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Blockchain and Brexit: what we took away from SFIG Vegas 2019

6 March 2019

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The evolving landscape of Capital Markets is certainly piquing the attention of industry professionals, if this year’s attendance at SFIG Vegas is any indication. With 10% more attendees than last year, the crowds at SFIG Vegas 2019 were abuzz with trending topics. From uncertainty and excitement of the future, to enthusiasm over technical advancements, here are our three takeaways from the conference.

The CLO industry agrees: disruptive technology is here.

Recently we surveyed over 500 Capital Markets executives on the impact of disruptive technology and were pleased our survey findings echoed the conversations had around SFIG Vegas. 51% of those surveyed believe that AI is already being utilised within their industry, and this trend was certainly reflected in the discussions on the exhibitor floor. Primarily, we saw a shift towards transformation in automating back office functions such as structured finance, securitisation and alternative finance. Blockchain’s place in the conversation never ceased. Again, our survey results rang true: almost three-quarters of industry professionals believe blockchain will play a greater part in the industry. This is driven by the need for transparency, speed in transaction processing, and tighter regulation around privacy.

New legislation getting the green light?

All things “green” are trending, and talk of sustainable legislation in the securitisation industry is no exception. In fact, while we were at the conference, a number of new green rules were in development. For instance, The European Parliament and Member States released two new categories of benchmarks to better guide investors in terms of what’s sustainable in accordance with the Paris Agreement goals. The Spanish treasury is also shifting views on green bonds, following suit with developments in France, Belgium and Ireland. Not only are large Spanish banks closing deals to finance sustainable products, they’re utilising blockchain technology to negotiate the terms. Conference panels discussed Property Assessed Clean Energy and impacts, and even conversations and panels seemingly unrelated to sustainable business decisions took a turn to discuss environmental impacts.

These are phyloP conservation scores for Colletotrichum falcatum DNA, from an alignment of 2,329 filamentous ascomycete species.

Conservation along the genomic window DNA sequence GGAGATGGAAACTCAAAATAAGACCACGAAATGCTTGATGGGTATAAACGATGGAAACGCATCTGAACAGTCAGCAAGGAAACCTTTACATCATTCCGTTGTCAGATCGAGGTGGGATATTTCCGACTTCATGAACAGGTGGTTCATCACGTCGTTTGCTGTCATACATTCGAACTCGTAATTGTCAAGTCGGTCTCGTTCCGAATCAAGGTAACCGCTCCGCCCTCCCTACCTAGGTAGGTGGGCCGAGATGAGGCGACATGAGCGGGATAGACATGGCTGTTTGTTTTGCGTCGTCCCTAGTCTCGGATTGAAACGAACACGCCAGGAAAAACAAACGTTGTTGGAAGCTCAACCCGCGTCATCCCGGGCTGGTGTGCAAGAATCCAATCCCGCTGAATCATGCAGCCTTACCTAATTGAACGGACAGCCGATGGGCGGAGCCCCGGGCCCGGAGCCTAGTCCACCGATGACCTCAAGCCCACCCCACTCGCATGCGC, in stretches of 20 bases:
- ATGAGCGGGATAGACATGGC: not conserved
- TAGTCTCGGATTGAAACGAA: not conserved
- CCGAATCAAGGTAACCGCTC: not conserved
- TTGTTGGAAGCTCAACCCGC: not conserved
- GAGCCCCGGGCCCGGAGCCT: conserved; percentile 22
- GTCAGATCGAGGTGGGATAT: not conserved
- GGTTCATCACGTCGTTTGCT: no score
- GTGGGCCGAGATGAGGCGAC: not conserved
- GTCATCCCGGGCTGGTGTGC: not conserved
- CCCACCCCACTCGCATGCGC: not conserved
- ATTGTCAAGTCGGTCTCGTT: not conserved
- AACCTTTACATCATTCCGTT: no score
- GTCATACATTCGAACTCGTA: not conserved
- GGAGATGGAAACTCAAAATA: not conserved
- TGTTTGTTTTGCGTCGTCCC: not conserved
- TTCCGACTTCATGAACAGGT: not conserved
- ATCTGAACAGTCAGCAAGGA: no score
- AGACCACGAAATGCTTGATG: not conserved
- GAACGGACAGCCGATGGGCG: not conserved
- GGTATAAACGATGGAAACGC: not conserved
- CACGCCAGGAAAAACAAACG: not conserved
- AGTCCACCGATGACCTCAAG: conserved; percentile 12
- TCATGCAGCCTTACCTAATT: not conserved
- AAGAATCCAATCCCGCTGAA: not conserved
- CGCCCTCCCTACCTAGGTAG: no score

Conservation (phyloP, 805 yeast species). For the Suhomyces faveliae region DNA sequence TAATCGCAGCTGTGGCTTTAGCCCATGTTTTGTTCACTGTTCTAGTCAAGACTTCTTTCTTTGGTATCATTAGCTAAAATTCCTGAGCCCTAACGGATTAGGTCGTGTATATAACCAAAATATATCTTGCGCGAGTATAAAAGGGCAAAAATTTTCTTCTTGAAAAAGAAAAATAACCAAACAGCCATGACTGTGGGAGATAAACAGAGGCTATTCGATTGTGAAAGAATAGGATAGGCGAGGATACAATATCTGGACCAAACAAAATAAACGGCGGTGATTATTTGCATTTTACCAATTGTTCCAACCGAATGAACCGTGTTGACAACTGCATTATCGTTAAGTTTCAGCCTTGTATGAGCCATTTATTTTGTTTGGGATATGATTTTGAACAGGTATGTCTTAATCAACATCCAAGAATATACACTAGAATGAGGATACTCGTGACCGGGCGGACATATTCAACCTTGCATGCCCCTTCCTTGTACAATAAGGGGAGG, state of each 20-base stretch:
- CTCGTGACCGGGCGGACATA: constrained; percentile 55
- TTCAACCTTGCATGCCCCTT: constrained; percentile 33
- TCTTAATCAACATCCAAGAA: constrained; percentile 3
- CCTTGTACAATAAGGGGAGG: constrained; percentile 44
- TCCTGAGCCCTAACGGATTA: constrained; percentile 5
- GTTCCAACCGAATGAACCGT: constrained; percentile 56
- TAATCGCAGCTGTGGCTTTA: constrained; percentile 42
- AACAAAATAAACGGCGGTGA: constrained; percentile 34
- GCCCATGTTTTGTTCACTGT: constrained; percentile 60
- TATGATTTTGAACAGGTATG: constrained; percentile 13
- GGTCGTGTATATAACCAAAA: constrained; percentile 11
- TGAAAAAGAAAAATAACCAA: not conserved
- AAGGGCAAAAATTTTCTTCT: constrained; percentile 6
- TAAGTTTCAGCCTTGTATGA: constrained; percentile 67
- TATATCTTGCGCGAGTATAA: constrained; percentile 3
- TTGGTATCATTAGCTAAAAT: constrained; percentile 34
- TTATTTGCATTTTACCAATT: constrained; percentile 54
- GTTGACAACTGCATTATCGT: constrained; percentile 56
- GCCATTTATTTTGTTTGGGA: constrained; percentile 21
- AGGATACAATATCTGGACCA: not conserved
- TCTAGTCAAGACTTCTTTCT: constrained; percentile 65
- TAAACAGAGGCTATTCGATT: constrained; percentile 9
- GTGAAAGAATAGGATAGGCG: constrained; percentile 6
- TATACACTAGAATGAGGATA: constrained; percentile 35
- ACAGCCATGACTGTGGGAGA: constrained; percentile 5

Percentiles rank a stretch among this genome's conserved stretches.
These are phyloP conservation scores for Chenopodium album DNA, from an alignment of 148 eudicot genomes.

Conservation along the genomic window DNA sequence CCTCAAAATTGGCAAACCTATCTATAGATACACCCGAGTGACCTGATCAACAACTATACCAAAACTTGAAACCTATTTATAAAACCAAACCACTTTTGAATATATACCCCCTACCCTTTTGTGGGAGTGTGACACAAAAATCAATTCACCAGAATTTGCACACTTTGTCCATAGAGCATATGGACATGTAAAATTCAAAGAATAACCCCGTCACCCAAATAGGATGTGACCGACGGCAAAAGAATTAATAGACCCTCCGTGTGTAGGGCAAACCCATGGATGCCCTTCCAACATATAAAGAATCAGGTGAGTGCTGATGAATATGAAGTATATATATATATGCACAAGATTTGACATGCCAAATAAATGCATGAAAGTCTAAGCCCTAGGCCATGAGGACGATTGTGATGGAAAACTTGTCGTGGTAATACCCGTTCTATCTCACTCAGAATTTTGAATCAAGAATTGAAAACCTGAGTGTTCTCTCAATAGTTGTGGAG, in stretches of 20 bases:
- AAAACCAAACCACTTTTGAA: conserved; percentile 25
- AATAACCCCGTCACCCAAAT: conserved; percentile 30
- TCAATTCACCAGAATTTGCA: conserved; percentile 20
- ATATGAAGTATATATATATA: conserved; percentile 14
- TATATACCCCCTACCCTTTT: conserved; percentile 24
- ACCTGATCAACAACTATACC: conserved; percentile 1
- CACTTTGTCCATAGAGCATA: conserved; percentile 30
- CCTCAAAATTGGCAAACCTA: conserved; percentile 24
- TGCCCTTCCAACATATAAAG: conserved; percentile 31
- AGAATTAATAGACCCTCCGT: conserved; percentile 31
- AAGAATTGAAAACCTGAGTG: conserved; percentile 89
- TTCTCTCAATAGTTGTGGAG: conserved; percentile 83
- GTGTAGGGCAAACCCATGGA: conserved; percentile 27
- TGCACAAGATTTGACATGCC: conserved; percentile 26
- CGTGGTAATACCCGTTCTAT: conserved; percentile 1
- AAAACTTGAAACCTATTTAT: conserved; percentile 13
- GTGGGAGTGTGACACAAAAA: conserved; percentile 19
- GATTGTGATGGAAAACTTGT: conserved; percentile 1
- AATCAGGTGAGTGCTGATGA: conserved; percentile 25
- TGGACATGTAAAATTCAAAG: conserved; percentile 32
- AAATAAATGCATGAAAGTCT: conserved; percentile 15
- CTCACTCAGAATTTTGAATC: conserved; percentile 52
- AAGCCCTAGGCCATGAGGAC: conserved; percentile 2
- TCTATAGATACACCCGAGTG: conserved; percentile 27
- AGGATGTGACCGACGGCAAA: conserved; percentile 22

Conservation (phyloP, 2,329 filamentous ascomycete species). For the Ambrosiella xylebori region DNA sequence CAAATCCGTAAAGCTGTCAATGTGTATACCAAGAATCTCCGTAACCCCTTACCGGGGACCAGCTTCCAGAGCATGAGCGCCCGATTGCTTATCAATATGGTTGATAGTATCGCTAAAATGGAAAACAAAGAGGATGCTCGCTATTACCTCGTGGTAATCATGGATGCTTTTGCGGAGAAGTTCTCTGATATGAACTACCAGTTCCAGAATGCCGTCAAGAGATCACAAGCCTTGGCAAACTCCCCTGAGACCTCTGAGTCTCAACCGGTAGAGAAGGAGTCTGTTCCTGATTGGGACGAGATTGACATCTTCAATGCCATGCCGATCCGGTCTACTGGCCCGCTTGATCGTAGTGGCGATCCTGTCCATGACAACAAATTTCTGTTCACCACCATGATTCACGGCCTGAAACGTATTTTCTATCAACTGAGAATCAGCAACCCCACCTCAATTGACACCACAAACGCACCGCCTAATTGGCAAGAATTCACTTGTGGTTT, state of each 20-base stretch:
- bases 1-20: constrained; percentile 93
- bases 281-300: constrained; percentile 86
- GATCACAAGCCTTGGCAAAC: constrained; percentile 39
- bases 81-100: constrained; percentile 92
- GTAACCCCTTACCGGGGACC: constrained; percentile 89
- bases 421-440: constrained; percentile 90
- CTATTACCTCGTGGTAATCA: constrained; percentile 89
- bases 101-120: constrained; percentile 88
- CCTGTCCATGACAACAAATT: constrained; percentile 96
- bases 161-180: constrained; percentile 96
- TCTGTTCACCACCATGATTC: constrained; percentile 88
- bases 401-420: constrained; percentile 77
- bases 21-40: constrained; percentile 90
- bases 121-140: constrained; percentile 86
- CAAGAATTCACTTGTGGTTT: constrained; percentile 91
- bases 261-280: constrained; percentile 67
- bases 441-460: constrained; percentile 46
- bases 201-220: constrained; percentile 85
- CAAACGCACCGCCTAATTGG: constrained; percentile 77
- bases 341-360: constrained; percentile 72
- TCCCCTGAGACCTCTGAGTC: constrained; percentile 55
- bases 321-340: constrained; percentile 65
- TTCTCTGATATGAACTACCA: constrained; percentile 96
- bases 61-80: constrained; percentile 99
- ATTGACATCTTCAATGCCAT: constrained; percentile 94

And of course, Brexit.

With the largest Capital Markets crowd all in one place, and a larger contingent of UK Issuers at the conference than in year’s past, the UK’s scheduled exit from the EU, in less than a month, was an irresistible conversation. With little understanding on how businesses will trade, conversations are fluttering around the uncertainty of impending changes. Currency fluctuations, post-Brexit compliance requirements, and direct and indirect taxation were front of mind. However, the larger than usual presence of UK Issuers perhaps indicates US investors may be less concerned about investing in the UK than originally expected. Whatever happens, we have a network of offices across the EU and Channel Islands who can help clients navigate the complexities of Brexit.

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